After not gardening in Moscow–with the exception of a some spinach seedlings I grew and then promptly abandoned on my trip home for Christmas–I knew I had to find a KC garden. To most new friends here, I said things like “I hope I find a new garden” and then I’d smile and shrug. To boyfriend Jack and older friends I’d say “I need to find a garden.” And they’d nod and say “I know.”

I experience this thing called fear. Sometimes it manifests as anxiety. Sometimes it’s a painful combination of the two. Though I welcomed spring’s arrival–embracing the close of what was honestly the longest winter of my life (it’s quite amazing how surviving a Russian winter and not experiencing a sweltering Midwestern summer can make it seem like you didn’t have summer at all. It feels like the last 20 months have been winter)–I feared that spring would come without me having found a place to make things grow.

I became fearful and anxious that I would not find a garden. It was a troubling paradox–hurry spring! but hold off until I’m ready! Jack suggested we pray, that I ask for one. And so, even though it felt selfish, I did. I was never taught to ask for things I wanted, but instead to pray for improved health, to pray for a resolved conflict.

Multiple friends in the KC area offered to let me garden in their backyard; however, I go to the garden almost daily, and therefore, needed something close to me, in the Northland, something I could be at in five minutes.

Though there weren’t many options near me, I obtained contact information for a few. I got on the list for the most promising one at the end of February, and the woman I spoke with said she was pretty confident that they’d have space for me. She’d let me know in April. My fear subsided. Hurry spring!

When I hadn’t heard anything by the double digits of April, I called. She was direct: “We’re out of plots, and you’re way down the list. We definitely won’t have space for you.” I protested a little, but mostly, I was shocked. And hurt that she hadn’t told me in enough time to find a plot at another community garden. I will not make her the villain of this story, though I’m tempted.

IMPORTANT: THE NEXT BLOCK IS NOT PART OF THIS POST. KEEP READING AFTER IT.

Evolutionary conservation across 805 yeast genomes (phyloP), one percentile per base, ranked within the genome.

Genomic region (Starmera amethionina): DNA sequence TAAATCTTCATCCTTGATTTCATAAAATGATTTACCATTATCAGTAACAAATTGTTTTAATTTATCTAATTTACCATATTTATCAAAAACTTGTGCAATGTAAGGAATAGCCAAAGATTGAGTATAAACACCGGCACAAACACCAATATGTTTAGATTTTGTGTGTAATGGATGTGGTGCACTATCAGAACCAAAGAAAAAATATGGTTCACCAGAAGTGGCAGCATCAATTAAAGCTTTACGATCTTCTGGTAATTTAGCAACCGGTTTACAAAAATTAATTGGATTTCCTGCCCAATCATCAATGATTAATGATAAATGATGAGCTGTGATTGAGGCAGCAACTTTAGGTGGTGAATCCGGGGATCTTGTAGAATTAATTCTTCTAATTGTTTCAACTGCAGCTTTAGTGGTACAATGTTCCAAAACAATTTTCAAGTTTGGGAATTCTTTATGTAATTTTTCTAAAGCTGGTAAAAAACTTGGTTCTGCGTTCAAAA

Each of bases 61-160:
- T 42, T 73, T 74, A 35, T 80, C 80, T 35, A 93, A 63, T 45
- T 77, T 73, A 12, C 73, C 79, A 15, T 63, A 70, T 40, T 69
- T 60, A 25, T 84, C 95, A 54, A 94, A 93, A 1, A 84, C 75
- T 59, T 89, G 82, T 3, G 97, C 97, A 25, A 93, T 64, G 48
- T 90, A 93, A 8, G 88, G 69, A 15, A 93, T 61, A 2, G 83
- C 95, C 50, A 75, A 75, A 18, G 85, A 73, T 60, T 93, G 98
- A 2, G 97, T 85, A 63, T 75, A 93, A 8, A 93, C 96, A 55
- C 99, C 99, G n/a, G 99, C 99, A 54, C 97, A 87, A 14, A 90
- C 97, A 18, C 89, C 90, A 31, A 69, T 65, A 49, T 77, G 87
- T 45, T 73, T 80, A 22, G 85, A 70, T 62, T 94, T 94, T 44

I moped around a bit and then started frantically calling other places on the list. No one at the YMCA ever called back. But, when I called one of the church community gardens, I had the following conversation:

Lady: “Oh, well we’re not actually doing the garden this year…”
*Heart sinks further*
Lady: “…so you can actually have the whole space.”
Me: “Wait, really? The whole space?”
Lady: “Yeah, we’re not using it.”
Me: “Do I have to maintain the whole thing or just the area I need?”
Lady: “You can just use whatever space you want.”
*We discuss logistics like tilling and water, etc. It hits me that this makes absolutely no sense*
Me: “Wait, are you serious? You don’t know me at all. This is like really, really nice of you.”
Lady: “Well, we’re not using it so if you want to put it to good use, it’s yours. Just call the pastor and tell him that you’ve already spoken with me, and that I said it’s okay.”photo 1

I met the pastor the next week, and he showed me the space. The garden is up on a hill in the middle of a field, surrounded by a fence because deer are a problem (more on this…). The church has 40 acres, so despite being easily accessible and close to a major road, it feels secluded, set apart.

He said he was embarrassed, that no one had used it last year and so everything had grown over.  And it was; the grass had grown up and died and the fence was mostly down. He asked how much space I’d want, and I felt conflicted–excited about the possibility of having it all but recognizing my limits and also not wanting to seem greedy. With the exception of a donation for water, he said, it would be free. He said that maybe others from the congregation would want to use it, too. They could find someone who would plow it, but I’d have to figure out the tilling. I imagined what prep work I’d have to do to get it ready.

I told him I’d take it. That night I researched renting a tiller or hiring someone to till it for me. This was totally doable, totally worth it. I wouldn’t get to plant as early as I’d hoped, but I’d be going within two or three weeks.

The next morning, the pastor called at 11 am and left a message; it had been plowed and tilled. It was ready. I could start planting whenever I wanted. photo 2